Singapore: India’s public-sector oil company Bharat Petroleum Corp. Ltd (BPCL) has issued a term tender to export a total of 285,000 tonnes of low-aromatic naphtha, a trading source said on 27 March.
The tender will close on 3 April, with the validity remaining until 5 April, the source said.
An increasing number of Indian refiners have been offering naphtha via term tenders to lock in their exports’ high prices when the regional petrochemical feedstock market has rallied on supply shortages sparked by lower Indian spot naphtha exports.
BPCL last week sold a high-aromatic naphtha cargo at a high premium of more than $30 (Rs1,320) a tonne to West Asia spot quotes to South Korea’s top oil refiner SK Corp. for March loading from Mumbai, on a free-on-board (FOB) basis, helped by tight supplies in the region, traders said.
FOB means that the seller pays for transportation of the goods to the port of shipment, plus loading costs. The buyer, on the other hand, pays freight, insurance, unloading costs and transportation from the port of destination to the factory.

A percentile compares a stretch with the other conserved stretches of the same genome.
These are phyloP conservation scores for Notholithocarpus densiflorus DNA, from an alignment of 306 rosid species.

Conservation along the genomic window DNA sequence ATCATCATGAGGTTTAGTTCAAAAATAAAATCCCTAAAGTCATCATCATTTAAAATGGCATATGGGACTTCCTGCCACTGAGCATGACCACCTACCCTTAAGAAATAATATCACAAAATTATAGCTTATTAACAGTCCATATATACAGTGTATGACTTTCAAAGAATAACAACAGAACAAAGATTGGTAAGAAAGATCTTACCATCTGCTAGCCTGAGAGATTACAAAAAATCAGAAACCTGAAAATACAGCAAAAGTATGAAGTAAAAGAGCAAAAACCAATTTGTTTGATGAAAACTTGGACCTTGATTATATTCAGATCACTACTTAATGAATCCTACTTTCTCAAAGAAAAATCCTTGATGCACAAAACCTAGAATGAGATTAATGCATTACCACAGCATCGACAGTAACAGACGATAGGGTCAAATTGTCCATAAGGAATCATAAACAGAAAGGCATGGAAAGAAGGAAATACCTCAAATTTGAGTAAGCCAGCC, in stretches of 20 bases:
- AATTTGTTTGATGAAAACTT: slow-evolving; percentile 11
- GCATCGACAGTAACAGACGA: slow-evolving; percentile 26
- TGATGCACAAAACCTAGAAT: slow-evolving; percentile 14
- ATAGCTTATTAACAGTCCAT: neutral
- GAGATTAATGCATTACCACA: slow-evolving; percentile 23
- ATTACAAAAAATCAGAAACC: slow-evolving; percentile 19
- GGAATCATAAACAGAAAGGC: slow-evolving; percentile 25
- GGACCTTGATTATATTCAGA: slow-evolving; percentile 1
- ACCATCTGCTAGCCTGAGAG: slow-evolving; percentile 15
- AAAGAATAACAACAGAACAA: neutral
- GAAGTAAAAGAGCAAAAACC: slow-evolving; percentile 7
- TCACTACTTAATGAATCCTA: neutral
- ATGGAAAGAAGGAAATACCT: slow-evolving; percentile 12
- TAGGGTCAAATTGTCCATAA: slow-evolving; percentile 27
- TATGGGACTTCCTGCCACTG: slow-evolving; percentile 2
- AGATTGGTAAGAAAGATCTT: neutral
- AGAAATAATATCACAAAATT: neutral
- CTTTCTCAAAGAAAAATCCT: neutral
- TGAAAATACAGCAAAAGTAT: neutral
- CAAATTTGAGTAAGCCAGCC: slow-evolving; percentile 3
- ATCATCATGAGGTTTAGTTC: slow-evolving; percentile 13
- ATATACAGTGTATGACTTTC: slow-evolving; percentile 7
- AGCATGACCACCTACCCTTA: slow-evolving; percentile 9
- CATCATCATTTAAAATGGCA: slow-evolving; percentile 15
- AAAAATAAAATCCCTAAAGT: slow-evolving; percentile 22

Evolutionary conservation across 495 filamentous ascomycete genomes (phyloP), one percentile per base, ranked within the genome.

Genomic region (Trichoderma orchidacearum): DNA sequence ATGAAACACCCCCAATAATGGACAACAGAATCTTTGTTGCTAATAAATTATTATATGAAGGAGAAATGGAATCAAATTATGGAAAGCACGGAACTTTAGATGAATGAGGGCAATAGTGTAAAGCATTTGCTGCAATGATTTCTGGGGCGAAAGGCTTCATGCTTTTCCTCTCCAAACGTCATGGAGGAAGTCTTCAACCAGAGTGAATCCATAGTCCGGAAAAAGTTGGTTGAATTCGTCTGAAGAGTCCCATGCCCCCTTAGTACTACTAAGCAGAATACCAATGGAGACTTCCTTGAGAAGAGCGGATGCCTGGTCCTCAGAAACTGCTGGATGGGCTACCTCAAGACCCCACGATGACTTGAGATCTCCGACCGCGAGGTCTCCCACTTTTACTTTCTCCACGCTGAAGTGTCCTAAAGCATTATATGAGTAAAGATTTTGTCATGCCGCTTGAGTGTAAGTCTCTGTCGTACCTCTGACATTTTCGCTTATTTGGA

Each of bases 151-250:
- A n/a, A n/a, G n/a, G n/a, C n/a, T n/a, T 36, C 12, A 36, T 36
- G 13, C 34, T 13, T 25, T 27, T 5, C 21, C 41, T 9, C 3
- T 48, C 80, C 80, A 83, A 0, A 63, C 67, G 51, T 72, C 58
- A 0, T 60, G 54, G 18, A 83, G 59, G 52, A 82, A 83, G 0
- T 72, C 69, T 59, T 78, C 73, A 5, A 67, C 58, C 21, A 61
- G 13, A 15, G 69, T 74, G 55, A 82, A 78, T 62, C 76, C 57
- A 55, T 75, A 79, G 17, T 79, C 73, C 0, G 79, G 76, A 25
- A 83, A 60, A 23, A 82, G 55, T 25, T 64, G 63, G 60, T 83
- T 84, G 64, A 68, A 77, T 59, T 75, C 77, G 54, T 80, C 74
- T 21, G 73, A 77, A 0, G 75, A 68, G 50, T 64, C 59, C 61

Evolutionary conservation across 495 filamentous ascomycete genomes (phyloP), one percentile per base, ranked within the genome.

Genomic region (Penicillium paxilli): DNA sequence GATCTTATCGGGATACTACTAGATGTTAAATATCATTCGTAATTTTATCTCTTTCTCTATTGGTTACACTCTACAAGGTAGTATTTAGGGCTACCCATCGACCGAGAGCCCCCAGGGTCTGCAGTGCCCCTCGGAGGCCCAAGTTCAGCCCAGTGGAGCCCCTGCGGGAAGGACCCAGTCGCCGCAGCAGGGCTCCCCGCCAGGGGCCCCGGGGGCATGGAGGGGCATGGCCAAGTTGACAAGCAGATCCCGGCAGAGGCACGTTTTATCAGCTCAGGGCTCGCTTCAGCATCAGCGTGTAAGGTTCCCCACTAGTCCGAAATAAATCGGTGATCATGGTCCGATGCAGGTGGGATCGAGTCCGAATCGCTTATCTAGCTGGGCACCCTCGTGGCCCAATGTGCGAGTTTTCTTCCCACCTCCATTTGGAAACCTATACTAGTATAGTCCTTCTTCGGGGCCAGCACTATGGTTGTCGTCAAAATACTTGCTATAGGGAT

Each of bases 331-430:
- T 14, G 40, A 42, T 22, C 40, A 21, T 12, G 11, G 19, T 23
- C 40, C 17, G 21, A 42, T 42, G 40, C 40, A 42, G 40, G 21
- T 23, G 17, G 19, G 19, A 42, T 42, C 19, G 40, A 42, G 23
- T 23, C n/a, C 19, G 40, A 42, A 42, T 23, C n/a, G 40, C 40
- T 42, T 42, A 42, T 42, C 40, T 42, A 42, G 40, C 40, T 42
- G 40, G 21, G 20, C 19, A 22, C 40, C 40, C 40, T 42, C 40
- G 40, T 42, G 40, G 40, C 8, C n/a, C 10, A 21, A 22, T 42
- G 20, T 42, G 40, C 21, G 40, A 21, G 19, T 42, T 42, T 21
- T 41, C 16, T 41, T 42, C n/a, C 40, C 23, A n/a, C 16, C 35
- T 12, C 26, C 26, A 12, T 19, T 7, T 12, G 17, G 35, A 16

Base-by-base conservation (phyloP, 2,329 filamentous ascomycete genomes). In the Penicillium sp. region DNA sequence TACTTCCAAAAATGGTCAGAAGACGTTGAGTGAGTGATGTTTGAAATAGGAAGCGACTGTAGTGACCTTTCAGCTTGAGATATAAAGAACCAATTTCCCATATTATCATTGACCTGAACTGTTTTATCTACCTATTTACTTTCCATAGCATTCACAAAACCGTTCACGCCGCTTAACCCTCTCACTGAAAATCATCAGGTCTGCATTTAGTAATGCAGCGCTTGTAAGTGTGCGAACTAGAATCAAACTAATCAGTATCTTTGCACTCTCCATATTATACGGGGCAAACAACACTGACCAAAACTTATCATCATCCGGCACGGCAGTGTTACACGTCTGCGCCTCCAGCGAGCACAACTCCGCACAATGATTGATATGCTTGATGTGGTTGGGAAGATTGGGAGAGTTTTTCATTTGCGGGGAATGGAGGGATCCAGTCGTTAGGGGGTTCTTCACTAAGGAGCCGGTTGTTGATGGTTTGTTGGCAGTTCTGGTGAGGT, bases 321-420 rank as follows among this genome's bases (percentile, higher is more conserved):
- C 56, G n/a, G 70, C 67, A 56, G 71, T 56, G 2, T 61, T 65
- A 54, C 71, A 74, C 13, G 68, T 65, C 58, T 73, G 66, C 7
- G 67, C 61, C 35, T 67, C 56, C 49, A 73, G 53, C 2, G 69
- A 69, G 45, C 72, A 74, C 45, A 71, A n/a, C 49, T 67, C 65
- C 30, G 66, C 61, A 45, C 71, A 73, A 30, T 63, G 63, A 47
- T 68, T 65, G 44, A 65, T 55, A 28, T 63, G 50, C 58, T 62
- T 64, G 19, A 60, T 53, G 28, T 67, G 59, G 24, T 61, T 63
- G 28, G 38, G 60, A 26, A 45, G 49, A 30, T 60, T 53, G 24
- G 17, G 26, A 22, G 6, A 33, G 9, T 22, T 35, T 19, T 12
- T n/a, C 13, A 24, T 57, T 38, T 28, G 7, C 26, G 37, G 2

The refiner also sold term high-aromatic naphtha cargoes at a premium of $28.88 a tonne to West Asia spot quotes to European trader Trafigura for second-half 2006 loading, FOB.
The ICE Brent/naphtha crack, which shows the naphtha market strength, hit a record-high of $210 a tonne earlier this month, sparked by supply shortages amid bullish demand for petrochemical production. But it has eased to below $175 as some 500,000 tonnes of arbitrage cargo supplies from Europe are set to arrive in Asia in late April-early May.
Light naphtha is the feedstock used to produce ethylene and propylene, the basic building blocks for the chemical sector. A feedstock is a substance used as a raw material in an industrial process.
Aromatic or heavy naphtha is used for gasoline, benzene, toluene and xylene (BTX) production.